What Every Economist Should Know about the Evaluation of Teaching: A Review of the Literature
Decades of research consistently show that student evaluations offer limited information on the effectiveness of teaching in economics. Such methods are at best valid for a relatively small set of factors that correlate with "good instruction." Even though some evidence exists that student evaluations are positively correlated with learning, it is clear that strong biases exist. Even though these limitations are well established in the literature and widely believed among faculty, the implementation of alternative or complimentary forms of assessment is notably lacking. The purpose of this paper is to review the current methods used to assess teaching. In the process, the paper proposes a research agenda for economists that aim to assess the reliability and validity of alternative processes such as peer review of teaching. The paper concludes with a number of recommendations for departments of economics that are serious about enhancing both formative as well as summative assessments of teaching.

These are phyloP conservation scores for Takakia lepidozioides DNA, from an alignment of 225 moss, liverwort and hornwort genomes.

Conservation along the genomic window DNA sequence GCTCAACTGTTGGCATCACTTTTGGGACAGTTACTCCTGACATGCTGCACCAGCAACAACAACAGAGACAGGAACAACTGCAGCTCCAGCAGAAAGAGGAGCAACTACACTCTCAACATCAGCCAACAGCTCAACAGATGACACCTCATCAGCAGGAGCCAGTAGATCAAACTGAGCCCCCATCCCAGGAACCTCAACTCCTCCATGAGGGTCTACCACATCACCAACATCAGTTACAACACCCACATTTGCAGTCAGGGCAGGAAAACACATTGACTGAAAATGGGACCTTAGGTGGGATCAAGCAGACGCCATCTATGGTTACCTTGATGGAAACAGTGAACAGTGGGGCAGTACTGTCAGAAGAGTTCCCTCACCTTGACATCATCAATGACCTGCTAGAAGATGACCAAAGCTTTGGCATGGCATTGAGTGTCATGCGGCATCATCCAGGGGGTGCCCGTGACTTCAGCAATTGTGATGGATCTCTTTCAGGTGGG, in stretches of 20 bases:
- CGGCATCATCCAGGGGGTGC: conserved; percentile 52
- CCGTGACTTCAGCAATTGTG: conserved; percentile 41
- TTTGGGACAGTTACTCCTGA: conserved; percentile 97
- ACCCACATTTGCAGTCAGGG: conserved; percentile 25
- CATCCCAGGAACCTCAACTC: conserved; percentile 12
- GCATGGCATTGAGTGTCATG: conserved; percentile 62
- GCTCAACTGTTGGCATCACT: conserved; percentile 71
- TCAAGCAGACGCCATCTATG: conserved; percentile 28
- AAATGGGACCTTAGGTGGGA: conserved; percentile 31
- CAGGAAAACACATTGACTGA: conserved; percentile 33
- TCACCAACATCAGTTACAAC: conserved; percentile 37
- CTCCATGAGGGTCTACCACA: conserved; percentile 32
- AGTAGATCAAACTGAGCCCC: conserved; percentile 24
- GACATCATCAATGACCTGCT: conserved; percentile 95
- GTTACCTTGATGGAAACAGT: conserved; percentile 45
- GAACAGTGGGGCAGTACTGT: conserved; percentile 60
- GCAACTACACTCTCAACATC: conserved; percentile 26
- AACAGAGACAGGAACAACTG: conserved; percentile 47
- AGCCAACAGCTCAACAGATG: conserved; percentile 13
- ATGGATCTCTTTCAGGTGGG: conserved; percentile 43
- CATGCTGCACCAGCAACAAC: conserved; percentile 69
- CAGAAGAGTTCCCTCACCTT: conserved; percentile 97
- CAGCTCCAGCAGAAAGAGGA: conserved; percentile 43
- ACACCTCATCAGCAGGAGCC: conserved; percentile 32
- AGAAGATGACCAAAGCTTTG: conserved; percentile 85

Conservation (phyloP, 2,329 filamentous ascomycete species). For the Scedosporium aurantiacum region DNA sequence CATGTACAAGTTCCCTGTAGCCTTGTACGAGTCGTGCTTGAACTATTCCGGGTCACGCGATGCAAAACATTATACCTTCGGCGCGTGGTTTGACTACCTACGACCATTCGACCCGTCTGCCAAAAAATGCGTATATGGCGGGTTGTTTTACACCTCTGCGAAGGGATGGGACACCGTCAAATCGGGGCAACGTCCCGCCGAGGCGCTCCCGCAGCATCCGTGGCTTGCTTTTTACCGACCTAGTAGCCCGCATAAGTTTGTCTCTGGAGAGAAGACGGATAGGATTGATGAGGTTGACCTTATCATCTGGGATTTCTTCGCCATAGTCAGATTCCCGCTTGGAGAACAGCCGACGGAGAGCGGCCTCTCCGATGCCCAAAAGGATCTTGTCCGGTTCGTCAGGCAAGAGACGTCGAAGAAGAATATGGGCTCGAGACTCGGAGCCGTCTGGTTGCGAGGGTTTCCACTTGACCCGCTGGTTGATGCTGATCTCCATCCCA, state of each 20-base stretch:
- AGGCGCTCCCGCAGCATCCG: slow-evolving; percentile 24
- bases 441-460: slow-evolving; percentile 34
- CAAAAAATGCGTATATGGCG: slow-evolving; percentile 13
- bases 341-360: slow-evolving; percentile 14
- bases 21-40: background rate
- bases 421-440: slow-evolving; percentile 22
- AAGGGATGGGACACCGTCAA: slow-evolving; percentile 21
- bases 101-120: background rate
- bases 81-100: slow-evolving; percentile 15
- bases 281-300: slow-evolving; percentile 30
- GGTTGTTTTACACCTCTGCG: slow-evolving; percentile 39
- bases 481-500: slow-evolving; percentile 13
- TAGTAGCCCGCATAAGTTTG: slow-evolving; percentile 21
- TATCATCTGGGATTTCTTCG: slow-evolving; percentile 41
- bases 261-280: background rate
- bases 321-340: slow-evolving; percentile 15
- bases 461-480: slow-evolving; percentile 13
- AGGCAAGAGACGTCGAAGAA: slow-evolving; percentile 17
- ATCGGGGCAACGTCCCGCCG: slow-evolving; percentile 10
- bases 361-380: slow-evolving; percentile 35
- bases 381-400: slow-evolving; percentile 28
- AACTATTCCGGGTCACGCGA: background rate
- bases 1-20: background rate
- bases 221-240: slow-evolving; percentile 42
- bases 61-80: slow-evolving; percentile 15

|Date of creation:||01 Feb 2010|
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- William E. Becker, 2000. "Teaching Economics in the 21st Century," Journal of Economic Perspectives, American Economic Association, vol. 14(1), pages 109-119, Winter.
- Bruce A. Weinberg & Masanori Hashimoto & Belton M. Fleisher, 2009. "Evaluating Teaching in Higher Education," The Journal of Economic Education, Taylor & Francis Journals, vol. 40(3), pages 227-261, July.
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